Fear is a lot of things. It lies and steals and destroys our lives. But it also challenges us, and drives us to do great things. For as long as I can remember, I have always wanted to write. I have always had stories and ideas that I wanted to put on paper, but something always held me back. I guess it was the fear of what others would think that kept me from writing. I was always worried that people wouldn’t like what I wrote. And, to be honest, I wasn’t wrong. Whenever I hit writer’s block, or I’m feeling self-conscious about my writing, I like to go back to my old flash drives and reading through the stories I was telling. I had no sense of grammar or spelling, my stories make no sense, and my characters are all robotic.
Reading it now, I think it’s awful. But there was a time when I would write these stories on scrap paper during math, and the kids next to me would lean over my shoulder and read it. There were days when even the people who bullied me had nothing bad to say about these stories (admittedly, I offered them acting parts in the movies that would be made out of my books as a peace offering). I remember the first time I ever told someone I wanted to write a novel. To my surprise, they actually showed genuine interest in my stories. In fact, I think the reason I kept on writing was because of the support I received from my some of my elementary school classmates.
I have never gotten rid of a fear by ignoring it. In fact, ignoring a fear only allows it to grow. Confronting my fear meant putting my story on the website last July, and allowing my friends and family to read it. It meant allowing people to give me constructive criticism so that I could take it down in December and make revisions. I think writing and sharing my stories is one of the best ways I can overcome my fears. It is one of the most vulnerable things I can do, but in the end, it is so worth it to put myself out there for people to see. There will always be haters, and I recognize that I can’t offer those who opposes me an acting part in my stories (I was in 6th grade and honestly thought I would be world famous by 7th grade when I did that). But I think that opposition is also part of vulnerability and fear. Do we not fear vulnerability because we fear opposition? And if this is the case, shouldn’t we be vulnerable and confront that opposition? To write something and not share it to give glory to God would be one of the greatest tragedies, because He is the one who gave me this gift.
“So Peter went over the side of the boat and walked on the water toward Jesus. But when he saw the strong wind and the waves, he was terrified and began to sink. ‘Save me, Lord.’ he shouted.” – Matthew 14:29-30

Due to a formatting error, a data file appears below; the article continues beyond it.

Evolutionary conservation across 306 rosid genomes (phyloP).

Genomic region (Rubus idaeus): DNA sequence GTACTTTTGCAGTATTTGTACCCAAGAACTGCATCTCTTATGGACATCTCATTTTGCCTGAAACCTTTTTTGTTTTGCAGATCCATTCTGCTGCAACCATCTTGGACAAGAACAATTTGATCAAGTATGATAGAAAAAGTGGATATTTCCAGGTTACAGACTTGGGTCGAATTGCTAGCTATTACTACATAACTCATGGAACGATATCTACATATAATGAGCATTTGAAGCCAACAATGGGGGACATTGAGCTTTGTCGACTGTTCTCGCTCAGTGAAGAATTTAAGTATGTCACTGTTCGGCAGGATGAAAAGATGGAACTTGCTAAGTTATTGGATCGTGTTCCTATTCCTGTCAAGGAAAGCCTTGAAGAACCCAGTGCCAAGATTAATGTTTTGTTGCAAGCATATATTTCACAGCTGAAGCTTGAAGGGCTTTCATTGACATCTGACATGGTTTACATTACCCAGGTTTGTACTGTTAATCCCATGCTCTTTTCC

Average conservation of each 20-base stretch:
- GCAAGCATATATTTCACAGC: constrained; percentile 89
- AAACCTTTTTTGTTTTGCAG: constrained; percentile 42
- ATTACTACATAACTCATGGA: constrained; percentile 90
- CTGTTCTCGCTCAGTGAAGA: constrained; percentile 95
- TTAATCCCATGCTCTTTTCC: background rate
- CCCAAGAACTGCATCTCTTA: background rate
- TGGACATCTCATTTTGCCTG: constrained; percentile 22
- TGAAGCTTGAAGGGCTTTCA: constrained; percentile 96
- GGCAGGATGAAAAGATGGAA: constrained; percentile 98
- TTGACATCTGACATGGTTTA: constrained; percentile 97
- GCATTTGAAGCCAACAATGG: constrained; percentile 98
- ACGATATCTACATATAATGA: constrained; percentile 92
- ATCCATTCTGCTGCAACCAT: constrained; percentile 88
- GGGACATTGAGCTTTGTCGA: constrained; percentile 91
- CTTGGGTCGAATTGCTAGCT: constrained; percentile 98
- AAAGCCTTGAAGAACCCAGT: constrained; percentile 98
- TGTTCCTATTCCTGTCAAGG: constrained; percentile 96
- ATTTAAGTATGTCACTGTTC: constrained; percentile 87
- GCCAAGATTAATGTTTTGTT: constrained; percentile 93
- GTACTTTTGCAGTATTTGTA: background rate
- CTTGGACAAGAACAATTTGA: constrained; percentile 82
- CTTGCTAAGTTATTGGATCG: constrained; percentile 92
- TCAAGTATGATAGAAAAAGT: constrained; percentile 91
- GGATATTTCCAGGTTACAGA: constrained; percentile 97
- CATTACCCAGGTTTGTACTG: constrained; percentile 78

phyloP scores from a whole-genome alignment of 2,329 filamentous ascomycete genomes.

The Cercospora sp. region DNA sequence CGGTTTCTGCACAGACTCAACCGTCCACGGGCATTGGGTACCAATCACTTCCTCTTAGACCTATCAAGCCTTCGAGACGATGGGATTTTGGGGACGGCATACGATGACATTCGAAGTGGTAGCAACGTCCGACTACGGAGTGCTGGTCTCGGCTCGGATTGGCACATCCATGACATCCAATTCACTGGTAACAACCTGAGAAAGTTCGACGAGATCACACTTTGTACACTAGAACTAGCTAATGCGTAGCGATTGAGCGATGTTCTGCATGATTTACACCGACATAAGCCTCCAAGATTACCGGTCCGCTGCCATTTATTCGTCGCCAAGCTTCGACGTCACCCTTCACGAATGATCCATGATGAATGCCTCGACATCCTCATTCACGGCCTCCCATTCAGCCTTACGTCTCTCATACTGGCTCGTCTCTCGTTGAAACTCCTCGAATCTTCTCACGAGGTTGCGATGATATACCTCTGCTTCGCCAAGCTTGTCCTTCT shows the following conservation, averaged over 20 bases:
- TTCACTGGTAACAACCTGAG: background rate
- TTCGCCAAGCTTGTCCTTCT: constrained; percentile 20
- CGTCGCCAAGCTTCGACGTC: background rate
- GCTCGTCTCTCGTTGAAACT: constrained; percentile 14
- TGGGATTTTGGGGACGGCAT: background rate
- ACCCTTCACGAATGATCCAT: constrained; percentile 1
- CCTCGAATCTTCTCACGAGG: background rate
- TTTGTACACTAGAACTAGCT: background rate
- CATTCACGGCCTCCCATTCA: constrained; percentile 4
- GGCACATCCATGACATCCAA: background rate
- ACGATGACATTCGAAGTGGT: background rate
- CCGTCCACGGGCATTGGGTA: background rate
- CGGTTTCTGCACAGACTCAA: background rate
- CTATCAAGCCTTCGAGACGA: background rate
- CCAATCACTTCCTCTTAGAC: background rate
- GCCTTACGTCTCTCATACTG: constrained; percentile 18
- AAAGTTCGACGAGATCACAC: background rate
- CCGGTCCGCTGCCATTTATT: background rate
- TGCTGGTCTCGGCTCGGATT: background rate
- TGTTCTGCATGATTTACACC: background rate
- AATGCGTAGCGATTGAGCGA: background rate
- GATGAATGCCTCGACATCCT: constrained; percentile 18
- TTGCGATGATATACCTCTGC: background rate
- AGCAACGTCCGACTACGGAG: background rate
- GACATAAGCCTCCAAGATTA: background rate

This is a passage of scripture that we often talk about in the Church. And so often, we are quick to judge Peter’s lack of faith. Jesus scolds his little faith and doubt as He rescues Peter. But how many other disciples actually took that leap of faith and stepped onto the water below? And to add another question to this, would you have stepped out onto that water if Jesus called you?
The thing about fear is that it will always exist. If fear didn’t exist, courage and vulnerability wouldn’t exist. If fear didn’t exist, dying on the cross would have been easy for Jesus. But it wasn’t easy, and we know this because Luke 22:42 reminds us that Jesus asked God if He truly had to die this death. Jesus was tempted in the desert after His baptism, but He was also tempted with fear the night before His death. And yet, Jesus still did it.
Walking on water was difficult for Peter. Trusting in God was difficult for him, but he still did it (even if it was only for a minute). No other apostle stepped up to do it. Peter might be remembered for the man of little faith, and the man who denied Christ three times, but he is also the only one with enough courage to try. And, if we read through Acts, we see just how pivotal Peter was in the early Church. When Jesus scolded Peter in this moment, he commented on his “little faith.” But, if you go three chapters ahead, Jesus tells us that even if our faith is as small as a mustard seed, we can move mountains. Peter might have had little faith, but he certainly moved metaphorical mountains when it came to his faith in Acts.
We are all going to face fear in life. No one is exempt from fear. And God is going to call us places that will scare us, but we can look at Peter’s story and recognize that God won’t leave us in those places. He might be upset with us for doubting Him, but He won’t abandon us. Jesus didn’t abandon Peter, He saved him. We can deny God, and we can doubt Him, but He can still do amazing things through us despite our fears if we just have faith the size of a mustard seed.
No Longer Slaves by Bethel Music
“You split the sea
So I could walk right through it
My fears were drowned in perfect love
You rescued me
And I will stand and sing
I am the child of God”